Sole Japanese climber – Nobukazu Kuriki – who reached the final camp of the world highest peak on Sunday announced that he abandoned his first attempt to climb Mt Everest after finding it very tough to move up to the deep snow in the autumn season.
“I realised if I kept going, I wouldn’t be able to come back alive, so I decided to descend,” Kuriki shared, saying that he tried hard taking all his energy but it took too much time to move in deep snow above the Camp IV ( 7,700 m).
According to him, he left final camp at around 8 pm on Saturday for a rare autumn summit push but failed to move up. “Thank you so much for all your support. I appreciate you all from bottom of my heart,” Kuriki who gave up his fifth attempt after four unsuccessful autumn climbing attempts in the previous years. Kuriki also lost his nine fingers to frostbite in 2012 before abandoning final summit push.
Kuriki who was spported by a photographer – Masaru Kadotani and a few Sherpas up to Camp II decided to head to the top of the peak without support staff and supplemental oxygen. “I am so happy to be able to challenge again to Mt Everest even after I lost nine fingers to frostbite while I want to reach the summit and share my adventure with many people by live webcasting,” he earlier shared after leaving for Camp I through the treacherous icefall section from the base camp on September 16.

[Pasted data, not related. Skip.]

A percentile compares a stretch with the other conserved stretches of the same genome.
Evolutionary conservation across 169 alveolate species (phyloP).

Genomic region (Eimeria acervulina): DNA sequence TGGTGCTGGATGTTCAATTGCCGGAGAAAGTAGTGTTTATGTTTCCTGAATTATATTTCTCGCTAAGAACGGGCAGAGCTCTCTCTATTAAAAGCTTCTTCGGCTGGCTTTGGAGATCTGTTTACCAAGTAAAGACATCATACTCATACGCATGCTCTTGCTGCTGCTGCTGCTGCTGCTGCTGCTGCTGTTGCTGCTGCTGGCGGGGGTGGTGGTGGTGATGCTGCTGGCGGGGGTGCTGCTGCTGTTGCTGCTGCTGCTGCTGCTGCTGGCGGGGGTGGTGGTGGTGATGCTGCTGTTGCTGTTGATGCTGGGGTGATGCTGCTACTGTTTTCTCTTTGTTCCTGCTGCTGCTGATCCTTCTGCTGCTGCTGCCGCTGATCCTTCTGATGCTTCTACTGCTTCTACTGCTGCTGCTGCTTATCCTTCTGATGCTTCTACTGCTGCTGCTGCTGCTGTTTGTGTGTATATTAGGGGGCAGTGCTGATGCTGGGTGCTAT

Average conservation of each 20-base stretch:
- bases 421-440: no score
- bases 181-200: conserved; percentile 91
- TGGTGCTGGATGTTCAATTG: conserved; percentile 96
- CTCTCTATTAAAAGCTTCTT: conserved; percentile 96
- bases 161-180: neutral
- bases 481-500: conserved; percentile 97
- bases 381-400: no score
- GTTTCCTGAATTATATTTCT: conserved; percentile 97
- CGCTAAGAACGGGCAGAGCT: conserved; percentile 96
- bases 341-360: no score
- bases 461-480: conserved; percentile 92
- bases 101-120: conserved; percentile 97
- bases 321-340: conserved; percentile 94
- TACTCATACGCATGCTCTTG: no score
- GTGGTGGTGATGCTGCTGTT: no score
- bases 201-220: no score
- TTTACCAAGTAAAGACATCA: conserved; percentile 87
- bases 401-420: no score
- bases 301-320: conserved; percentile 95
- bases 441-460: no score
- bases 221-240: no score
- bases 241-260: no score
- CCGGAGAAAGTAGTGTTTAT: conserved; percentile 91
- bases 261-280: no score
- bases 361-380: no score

According to Tika Ram Gurung, Managing Director at Bochi Bochi Treks in Kathmandu, his client (Kuriki) is descending to lower camps and he will probably stay at Camp 2 on Sunday. According to him, Kuriki was at Camp III on Friday after taking rest for two days at Camp II. “Kuriki had a dream to successfully climb the world highest peak at a time when the world is marking world tourism day on Sunday,” he added.
The government provided US$ 25,000 to Sagarmatha Pollution Control Committee to employ its icefall doctors to fix ropes and ladders in the climbing route in the autumn season to facilitate sole Japanese Everest aspirant.
Icefall doctors also placed 20 ladders in the central section of the icefall route which was struck by multiple avalanches in the last two seasons, according to leading icefall doctor Ang Kami Sherpa, who was with his four colleagues at base camp.
Mt Everest has recorded only three successful autumn summits in the last 15 years.
According to the Department of Tourism under the Ministry of Culture, Tourism and Civil Aviation, American climber Eric Larsen and his team made it to the top of the world highest peak in autumn of 2010 while American climber Dave Hahn-led team and Slovenian extreme skier Davo Karnicar summitted Mt Everest in 2006 and 2000 respectively.
The DoT issued climbing permits for over 300 mountaineers representing different 54 expeditions while it has been reviewing 14 more permit files for the autumn season. Worldwide mountaineers would try to climb different 30 peaks including Mt Aichyn (6,055m), Mt Makalu I (8,463m) and Mt Lhotse (8,516m), Gyanendra Shresha, an official at DoT said.
“Over 106 mountaineers along with their support staff and guides who headed to Camp I on Mt Manaslu on Sunday will make final summit push in the next couple of days,” he said.